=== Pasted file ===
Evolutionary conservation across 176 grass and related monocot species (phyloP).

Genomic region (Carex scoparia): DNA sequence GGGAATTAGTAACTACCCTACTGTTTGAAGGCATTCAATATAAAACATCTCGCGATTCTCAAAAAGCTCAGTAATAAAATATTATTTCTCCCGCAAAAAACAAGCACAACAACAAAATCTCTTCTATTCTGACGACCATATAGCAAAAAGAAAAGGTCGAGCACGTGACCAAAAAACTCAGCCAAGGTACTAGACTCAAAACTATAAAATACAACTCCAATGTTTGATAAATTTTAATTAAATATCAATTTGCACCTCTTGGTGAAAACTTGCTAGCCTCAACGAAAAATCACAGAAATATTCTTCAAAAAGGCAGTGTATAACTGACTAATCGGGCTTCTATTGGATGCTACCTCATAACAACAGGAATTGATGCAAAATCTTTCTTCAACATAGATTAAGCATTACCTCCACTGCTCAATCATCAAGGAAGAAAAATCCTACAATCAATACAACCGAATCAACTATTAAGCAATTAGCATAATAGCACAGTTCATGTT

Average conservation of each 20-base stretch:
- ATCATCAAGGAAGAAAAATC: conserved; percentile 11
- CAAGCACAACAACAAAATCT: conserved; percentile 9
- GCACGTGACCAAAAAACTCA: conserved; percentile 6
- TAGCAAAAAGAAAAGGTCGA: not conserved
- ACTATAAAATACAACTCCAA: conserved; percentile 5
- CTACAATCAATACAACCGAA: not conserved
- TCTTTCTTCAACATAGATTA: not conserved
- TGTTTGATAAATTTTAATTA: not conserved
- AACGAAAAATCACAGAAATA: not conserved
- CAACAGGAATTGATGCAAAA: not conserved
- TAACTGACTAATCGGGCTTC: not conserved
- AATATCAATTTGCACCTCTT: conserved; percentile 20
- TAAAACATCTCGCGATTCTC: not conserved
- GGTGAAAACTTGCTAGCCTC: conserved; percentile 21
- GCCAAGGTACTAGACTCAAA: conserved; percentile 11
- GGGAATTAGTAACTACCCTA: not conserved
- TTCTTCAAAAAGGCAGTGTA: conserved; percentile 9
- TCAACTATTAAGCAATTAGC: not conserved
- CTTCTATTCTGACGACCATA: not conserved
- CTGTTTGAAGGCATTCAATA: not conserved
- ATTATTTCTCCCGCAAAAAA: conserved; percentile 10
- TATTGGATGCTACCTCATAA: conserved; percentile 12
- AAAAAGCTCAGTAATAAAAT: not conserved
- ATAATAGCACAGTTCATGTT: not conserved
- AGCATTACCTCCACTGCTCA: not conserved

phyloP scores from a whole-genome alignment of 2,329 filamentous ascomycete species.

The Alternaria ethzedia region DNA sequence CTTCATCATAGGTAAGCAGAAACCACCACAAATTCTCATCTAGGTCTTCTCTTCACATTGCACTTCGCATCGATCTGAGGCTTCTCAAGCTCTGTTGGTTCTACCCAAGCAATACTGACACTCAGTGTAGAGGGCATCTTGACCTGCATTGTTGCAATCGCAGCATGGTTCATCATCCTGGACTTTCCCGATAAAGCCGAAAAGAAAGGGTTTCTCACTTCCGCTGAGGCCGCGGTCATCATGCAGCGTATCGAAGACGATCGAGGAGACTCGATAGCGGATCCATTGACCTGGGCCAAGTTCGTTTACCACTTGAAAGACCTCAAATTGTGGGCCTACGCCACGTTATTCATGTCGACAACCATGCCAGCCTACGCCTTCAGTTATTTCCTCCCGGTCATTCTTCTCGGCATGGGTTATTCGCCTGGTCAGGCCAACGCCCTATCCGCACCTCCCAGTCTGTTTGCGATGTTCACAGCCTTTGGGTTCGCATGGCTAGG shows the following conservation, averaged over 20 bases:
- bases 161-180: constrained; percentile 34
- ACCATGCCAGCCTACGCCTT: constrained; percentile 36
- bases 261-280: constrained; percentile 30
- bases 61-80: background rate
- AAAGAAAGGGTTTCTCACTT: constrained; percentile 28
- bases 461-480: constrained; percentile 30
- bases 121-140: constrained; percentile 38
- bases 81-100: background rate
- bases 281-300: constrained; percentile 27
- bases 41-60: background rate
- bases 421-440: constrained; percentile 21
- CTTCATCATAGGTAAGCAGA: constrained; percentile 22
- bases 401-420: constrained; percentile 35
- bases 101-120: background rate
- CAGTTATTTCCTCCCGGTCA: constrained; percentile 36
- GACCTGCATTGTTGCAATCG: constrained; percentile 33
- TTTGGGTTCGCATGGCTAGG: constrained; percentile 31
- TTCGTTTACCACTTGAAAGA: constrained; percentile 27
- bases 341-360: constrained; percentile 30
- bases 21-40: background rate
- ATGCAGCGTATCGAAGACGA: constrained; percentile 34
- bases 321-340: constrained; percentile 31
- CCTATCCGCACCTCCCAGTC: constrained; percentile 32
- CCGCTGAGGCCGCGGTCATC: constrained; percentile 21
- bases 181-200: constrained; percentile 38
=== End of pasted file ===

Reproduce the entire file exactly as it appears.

Evolutionary conservation across 176 grass and related monocot species (phyloP).

Genomic region (Carex scoparia): DNA sequence GGGAATTAGTAACTACCCTACTGTTTGAAGGCATTCAATATAAAACATCTCGCGATTCTCAAAAAGCTCAGTAATAAAATATTATTTCTCCCGCAAAAAACAAGCACAACAACAAAATCTCTTCTATTCTGACGACCATATAGCAAAAAGAAAAGGTCGAGCACGTGACCAAAAAACTCAGCCAAGGTACTAGACTCAAAACTATAAAATACAACTCCAATGTTTGATAAATTTTAATTAAATATCAATTTGCACCTCTTGGTGAAAACTTGCTAGCCTCAACGAAAAATCACAGAAATATTCTTCAAAAAGGCAGTGTATAACTGACTAATCGGGCTTCTATTGGATGCTACCTCATAACAACAGGAATTGATGCAAAATCTTTCTTCAACATAGATTAAGCATTACCTCCACTGCTCAATCATCAAGGAAGAAAAATCCTACAATCAATACAACCGAATCAACTATTAAGCAATTAGCATAATAGCACAGTTCATGTT

Average conservation of each 20-base stretch:
- ATCATCAAGGAAGAAAAATC: conserved; percentile 11
- CAAGCACAACAACAAAATCT: conserved; percentile 9
- GCACGTGACCAAAAAACTCA: conserved; percentile 6
- TAGCAAAAAGAAAAGGTCGA: not conserved
- ACTATAAAATACAACTCCAA: conserved; percentile 5
- CTACAATCAATACAACCGAA: not conserved
- TCTTTCTTCAACATAGATTA: not conserved
- TGTTTGATAAATTTTAATTA: not conserved
- AACGAAAAATCACAGAAATA: not conserved
- CAACAGGAATTGATGCAAAA: not conserved
- TAACTGACTAATCGGGCTTC: not conserved
- AATATCAATTTGCACCTCTT: conserved; percentile 20
- TAAAACATCTCGCGATTCTC: not conserved
- GGTGAAAACTTGCTAGCCTC: conserved; percentile 21
- GCCAAGGTACTAGACTCAAA: conserved; percentile 11
- GGGAATTAGTAACTACCCTA: not conserved
- TTCTTCAAAAAGGCAGTGTA: conserved; percentile 9
- TCAACTATTAAGCAATTAGC: not conserved
- CTTCTATTCTGACGACCATA: not conserved
- CTGTTTGAAGGCATTCAATA: not conserved
- ATTATTTCTCCCGCAAAAAA: conserved; percentile 10
- TATTGGATGCTACCTCATAA: conserved; percentile 12
- AAAAAGCTCAGTAATAAAAT: not conserved
- ATAATAGCACAGTTCATGTT: not conserved
- AGCATTACCTCCACTGCTCA: not conserved

phyloP scores from a whole-genome alignment of 2,329 filamentous ascomycete species.

The Alternaria ethzedia region DNA sequence CTTCATCATAGGTAAGCAGAAACCACCACAAATTCTCATCTAGGTCTTCTCTTCACATTGCACTTCGCATCGATCTGAGGCTTCTCAAGCTCTGTTGGTTCTACCCAAGCAATACTGACACTCAGTGTAGAGGGCATCTTGACCTGCATTGTTGCAATCGCAGCATGGTTCATCATCCTGGACTTTCCCGATAAAGCCGAAAAGAAAGGGTTTCTCACTTCCGCTGAGGCCGCGGTCATCATGCAGCGTATCGAAGACGATCGAGGAGACTCGATAGCGGATCCATTGACCTGGGCCAAGTTCGTTTACCACTTGAAAGACCTCAAATTGTGGGCCTACGCCACGTTATTCATGTCGACAACCATGCCAGCCTACGCCTTCAGTTATTTCCTCCCGGTCATTCTTCTCGGCATGGGTTATTCGCCTGGTCAGGCCAACGCCCTATCCGCACCTCCCAGTCTGTTTGCGATGTTCACAGCCTTTGGGTTCGCATGGCTAGG shows the following conservation, averaged over 20 bases:
- bases 161-180: constrained; percentile 34
- ACCATGCCAGCCTACGCCTT: constrained; percentile 36
- bases 261-280: constrained; percentile 30
- bases 61-80: background rate
- AAAGAAAGGGTTTCTCACTT: constrained; percentile 28
- bases 461-480: constrained; percentile 30
- bases 121-140: constrained; percentile 38
- bases 81-100: background rate
- bases 281-300: constrained; percentile 27
- bases 41-60: background rate
- bases 421-440: constrained; percentile 21
- CTTCATCATAGGTAAGCAGA: constrained; percentile 22
- bases 401-420: constrained; percentile 35
- bases 101-120: background rate
- CAGTTATTTCCTCCCGGTCA: constrained; percentile 36
- GACCTGCATTGTTGCAATCG: constrained; percentile 33
- TTTGGGTTCGCATGGCTAGG: constrained; percentile 31
- TTCGTTTACCACTTGAAAGA: constrained; percentile 27
- bases 341-360: constrained; percentile 30
- bases 21-40: background rate
- ATGCAGCGTATCGAAGACGA: constrained; percentile 34
- bases 321-340: constrained; percentile 31
- CCTATCCGCACCTCCCAGTC: constrained; percentile 32
- CCGCTGAGGCCGCGGTCATC: constrained; percentile 21
- bases 181-200: constrained; percentile 38